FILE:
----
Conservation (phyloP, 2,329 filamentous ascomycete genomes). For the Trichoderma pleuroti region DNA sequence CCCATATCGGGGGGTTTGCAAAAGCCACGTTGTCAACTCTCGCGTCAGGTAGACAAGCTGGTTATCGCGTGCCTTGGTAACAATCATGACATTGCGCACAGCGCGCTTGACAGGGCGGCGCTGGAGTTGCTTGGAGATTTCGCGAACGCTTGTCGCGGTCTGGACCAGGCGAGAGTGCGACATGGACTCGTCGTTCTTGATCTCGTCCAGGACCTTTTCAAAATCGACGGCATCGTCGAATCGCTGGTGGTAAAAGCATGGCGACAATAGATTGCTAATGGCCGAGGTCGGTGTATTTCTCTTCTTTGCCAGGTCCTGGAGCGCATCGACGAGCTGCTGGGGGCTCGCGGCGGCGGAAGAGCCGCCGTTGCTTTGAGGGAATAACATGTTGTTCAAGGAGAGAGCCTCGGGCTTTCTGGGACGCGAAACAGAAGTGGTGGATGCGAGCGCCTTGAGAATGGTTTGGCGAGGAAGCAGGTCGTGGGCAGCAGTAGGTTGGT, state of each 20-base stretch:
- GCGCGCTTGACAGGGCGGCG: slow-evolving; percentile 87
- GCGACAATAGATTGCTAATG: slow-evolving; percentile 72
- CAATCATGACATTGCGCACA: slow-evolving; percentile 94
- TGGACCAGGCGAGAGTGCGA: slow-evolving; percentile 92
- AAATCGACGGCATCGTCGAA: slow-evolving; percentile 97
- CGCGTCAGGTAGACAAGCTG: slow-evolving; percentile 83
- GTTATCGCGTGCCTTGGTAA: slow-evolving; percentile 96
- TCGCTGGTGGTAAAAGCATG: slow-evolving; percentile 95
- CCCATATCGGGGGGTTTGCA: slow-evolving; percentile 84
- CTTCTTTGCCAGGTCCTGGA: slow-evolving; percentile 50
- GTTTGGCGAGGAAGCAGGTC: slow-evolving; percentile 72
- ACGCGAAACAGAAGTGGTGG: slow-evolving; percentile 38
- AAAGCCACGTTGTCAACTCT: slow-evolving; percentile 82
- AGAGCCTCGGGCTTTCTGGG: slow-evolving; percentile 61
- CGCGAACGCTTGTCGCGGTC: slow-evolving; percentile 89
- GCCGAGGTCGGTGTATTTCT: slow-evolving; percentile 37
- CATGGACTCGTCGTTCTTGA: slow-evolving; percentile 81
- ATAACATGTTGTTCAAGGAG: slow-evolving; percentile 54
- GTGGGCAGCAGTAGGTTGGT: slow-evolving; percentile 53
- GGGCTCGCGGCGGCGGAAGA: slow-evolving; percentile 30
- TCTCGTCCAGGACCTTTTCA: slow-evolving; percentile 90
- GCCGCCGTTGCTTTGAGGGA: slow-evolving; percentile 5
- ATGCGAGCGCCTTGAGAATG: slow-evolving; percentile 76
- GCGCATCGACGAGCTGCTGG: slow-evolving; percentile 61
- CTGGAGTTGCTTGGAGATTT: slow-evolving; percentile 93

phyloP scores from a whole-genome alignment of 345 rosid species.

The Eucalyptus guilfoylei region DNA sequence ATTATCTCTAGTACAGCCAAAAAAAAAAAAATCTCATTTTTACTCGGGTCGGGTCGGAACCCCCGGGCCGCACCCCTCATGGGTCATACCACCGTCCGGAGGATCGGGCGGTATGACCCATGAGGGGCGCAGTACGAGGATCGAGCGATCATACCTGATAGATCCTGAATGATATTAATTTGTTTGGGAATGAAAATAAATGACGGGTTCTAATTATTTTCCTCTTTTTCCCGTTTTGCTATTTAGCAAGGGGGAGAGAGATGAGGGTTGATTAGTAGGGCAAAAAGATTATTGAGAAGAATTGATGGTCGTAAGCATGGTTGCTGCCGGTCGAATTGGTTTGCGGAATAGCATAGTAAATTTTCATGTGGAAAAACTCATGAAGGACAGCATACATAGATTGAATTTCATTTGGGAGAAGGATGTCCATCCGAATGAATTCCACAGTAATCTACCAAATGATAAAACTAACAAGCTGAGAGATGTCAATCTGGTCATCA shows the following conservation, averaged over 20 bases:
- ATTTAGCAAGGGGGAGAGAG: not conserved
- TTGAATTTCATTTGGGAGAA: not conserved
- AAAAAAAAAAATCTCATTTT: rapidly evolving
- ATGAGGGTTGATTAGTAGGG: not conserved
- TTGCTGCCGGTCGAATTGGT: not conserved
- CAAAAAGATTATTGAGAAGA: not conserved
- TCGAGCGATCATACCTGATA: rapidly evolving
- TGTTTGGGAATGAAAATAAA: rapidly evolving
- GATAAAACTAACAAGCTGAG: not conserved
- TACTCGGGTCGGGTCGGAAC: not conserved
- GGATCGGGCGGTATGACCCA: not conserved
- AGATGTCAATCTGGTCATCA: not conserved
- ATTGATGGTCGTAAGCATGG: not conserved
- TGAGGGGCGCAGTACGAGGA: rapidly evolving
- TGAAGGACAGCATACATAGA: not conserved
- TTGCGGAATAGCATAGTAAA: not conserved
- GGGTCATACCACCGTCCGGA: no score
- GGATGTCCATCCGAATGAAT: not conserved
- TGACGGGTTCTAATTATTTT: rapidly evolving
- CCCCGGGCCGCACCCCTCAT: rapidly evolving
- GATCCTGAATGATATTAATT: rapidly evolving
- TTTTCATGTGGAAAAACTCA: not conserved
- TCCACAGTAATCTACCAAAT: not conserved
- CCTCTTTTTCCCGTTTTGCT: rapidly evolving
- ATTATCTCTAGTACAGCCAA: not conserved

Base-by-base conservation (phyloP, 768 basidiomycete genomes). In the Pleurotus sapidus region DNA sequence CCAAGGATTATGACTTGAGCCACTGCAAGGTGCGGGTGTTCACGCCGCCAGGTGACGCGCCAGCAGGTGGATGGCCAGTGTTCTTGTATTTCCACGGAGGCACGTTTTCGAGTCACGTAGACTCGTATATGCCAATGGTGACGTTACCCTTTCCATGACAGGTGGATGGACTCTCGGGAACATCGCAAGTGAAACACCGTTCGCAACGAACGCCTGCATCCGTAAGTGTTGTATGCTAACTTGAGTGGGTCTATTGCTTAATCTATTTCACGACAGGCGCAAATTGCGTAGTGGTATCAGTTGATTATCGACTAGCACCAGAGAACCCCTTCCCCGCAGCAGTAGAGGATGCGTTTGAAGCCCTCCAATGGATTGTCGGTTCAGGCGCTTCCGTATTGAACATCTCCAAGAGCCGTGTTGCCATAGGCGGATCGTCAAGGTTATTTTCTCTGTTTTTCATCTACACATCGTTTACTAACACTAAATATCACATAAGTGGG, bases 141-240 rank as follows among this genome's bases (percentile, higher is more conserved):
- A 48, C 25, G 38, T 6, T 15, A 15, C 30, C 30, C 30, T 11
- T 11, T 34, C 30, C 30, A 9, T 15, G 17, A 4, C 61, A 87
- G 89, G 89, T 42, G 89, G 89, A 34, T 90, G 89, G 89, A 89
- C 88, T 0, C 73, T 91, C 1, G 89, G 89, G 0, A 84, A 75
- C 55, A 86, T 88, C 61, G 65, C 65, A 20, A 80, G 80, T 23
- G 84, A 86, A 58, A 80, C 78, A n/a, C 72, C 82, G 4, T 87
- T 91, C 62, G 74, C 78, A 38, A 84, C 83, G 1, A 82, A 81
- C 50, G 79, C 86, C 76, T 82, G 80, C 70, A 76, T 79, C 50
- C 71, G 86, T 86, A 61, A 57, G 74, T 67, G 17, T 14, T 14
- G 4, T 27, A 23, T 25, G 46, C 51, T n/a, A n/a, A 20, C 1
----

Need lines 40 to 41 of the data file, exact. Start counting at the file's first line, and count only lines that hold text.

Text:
- AGATGTCAATCTGGTCATCA: not conserved
- ATTGATGGTCGTAAGCATGG: not conserved